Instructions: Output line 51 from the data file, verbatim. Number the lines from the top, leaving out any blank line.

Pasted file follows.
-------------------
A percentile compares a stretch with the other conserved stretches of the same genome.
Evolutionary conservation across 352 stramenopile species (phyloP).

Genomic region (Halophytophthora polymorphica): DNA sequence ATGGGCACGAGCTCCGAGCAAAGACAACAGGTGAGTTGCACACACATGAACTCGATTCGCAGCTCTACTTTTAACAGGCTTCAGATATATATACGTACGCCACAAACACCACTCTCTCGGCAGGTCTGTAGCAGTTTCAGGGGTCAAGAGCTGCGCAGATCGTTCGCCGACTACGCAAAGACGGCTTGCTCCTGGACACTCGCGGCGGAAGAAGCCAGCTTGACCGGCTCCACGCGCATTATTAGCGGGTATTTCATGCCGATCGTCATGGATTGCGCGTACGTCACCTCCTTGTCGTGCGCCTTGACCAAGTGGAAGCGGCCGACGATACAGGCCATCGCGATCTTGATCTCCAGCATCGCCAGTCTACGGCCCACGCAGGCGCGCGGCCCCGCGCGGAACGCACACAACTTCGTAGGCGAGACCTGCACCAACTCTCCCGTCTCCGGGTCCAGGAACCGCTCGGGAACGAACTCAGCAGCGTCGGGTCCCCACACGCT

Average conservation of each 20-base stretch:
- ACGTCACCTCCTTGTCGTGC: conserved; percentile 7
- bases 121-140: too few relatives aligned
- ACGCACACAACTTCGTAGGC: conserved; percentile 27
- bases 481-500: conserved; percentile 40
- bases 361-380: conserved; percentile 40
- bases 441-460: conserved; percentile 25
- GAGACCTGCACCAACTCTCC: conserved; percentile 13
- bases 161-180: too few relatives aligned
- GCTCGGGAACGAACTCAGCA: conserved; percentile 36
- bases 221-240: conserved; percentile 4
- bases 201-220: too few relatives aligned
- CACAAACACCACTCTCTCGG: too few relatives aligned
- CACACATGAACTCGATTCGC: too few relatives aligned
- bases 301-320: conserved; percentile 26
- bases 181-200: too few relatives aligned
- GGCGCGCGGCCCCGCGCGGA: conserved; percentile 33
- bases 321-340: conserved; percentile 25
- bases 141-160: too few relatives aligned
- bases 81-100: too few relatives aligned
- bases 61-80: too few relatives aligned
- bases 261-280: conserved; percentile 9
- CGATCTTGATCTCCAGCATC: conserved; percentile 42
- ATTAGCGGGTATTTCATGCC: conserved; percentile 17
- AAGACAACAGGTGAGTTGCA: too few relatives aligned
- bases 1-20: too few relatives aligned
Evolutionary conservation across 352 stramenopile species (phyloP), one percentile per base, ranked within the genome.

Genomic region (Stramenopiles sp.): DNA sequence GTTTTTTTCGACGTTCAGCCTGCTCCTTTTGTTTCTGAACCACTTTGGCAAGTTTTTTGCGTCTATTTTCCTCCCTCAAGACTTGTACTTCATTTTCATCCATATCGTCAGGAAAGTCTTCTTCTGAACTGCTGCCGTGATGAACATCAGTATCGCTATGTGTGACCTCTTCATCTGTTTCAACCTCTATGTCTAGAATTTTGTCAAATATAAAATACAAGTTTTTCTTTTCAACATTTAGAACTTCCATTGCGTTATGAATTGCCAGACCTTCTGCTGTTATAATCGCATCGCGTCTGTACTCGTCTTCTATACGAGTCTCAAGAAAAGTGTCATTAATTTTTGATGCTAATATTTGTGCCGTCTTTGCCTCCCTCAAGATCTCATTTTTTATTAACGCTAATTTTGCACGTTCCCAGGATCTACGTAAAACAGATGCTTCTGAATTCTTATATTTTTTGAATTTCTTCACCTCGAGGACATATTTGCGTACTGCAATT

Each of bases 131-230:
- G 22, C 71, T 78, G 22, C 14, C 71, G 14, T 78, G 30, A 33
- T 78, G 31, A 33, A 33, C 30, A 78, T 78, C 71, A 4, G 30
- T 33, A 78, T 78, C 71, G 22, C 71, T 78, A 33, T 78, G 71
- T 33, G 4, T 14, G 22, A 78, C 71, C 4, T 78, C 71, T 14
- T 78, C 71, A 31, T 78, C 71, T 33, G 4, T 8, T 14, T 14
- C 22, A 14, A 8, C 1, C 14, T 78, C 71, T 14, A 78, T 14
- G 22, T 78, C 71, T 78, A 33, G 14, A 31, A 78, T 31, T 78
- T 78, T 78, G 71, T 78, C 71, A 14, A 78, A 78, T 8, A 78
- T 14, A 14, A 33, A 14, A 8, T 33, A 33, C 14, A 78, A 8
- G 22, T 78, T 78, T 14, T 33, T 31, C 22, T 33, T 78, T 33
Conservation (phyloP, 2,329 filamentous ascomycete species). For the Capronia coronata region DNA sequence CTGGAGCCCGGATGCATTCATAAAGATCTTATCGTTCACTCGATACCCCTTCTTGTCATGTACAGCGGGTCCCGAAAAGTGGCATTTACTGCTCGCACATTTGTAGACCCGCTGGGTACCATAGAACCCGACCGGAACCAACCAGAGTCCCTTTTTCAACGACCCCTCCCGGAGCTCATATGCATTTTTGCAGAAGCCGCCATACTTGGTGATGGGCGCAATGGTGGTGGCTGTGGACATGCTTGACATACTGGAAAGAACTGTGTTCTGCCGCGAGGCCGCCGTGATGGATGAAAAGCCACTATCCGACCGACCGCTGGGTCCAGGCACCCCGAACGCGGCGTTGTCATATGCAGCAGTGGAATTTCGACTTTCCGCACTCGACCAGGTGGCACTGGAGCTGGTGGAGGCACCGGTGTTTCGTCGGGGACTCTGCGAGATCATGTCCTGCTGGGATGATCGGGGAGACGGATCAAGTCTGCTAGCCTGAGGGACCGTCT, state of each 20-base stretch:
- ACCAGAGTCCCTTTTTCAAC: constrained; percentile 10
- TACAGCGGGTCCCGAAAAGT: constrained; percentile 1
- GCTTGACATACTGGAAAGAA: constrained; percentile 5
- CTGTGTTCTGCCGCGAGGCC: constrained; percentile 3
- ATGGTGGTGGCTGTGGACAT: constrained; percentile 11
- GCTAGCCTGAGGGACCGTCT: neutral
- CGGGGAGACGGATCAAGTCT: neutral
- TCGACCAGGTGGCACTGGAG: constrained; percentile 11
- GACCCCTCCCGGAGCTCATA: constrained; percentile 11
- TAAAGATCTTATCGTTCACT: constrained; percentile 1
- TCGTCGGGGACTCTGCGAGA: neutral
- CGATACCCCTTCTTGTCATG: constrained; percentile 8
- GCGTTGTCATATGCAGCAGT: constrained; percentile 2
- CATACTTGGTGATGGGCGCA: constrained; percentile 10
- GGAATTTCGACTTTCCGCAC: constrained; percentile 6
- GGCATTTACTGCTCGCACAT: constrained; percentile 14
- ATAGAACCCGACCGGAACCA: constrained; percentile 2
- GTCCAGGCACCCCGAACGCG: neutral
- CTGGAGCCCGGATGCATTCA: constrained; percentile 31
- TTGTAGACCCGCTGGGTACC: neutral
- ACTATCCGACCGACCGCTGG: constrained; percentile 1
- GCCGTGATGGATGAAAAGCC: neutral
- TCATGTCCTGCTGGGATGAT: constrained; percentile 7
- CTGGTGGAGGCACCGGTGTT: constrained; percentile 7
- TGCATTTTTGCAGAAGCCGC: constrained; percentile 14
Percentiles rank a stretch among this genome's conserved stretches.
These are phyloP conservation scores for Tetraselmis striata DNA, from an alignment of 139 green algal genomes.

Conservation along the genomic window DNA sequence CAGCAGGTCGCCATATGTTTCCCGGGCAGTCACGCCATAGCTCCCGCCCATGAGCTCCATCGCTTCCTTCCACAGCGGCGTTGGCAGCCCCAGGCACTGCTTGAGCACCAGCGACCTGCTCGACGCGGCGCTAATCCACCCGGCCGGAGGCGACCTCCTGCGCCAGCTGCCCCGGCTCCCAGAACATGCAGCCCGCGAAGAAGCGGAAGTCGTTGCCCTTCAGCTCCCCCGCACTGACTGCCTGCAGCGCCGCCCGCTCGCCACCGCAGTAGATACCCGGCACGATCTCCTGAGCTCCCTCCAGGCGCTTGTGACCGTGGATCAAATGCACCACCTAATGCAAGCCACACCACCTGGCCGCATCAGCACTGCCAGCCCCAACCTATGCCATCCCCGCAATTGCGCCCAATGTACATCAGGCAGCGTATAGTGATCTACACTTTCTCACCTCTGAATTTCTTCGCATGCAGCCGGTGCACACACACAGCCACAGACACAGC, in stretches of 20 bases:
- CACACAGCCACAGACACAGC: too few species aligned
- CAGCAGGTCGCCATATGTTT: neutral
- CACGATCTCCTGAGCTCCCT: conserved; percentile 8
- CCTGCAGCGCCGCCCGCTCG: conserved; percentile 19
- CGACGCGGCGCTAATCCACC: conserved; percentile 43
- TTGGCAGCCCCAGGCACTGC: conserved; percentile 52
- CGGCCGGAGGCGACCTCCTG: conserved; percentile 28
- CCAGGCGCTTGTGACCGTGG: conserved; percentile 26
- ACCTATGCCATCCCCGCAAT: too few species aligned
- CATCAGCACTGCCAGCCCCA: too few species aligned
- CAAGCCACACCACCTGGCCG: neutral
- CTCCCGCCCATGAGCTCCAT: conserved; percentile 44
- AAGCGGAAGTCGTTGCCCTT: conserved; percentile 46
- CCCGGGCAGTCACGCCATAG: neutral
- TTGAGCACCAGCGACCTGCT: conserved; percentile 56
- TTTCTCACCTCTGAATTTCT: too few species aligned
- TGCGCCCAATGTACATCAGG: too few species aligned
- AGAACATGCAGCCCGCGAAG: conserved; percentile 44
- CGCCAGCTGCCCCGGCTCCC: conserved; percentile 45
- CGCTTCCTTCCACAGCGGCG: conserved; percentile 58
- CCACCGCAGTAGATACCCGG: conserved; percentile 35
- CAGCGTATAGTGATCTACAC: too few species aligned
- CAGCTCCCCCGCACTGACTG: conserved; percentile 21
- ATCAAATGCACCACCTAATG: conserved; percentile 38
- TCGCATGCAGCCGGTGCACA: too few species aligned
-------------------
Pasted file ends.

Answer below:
- TCGACCAGGTGGCACTGGAG: constrained; percentile 11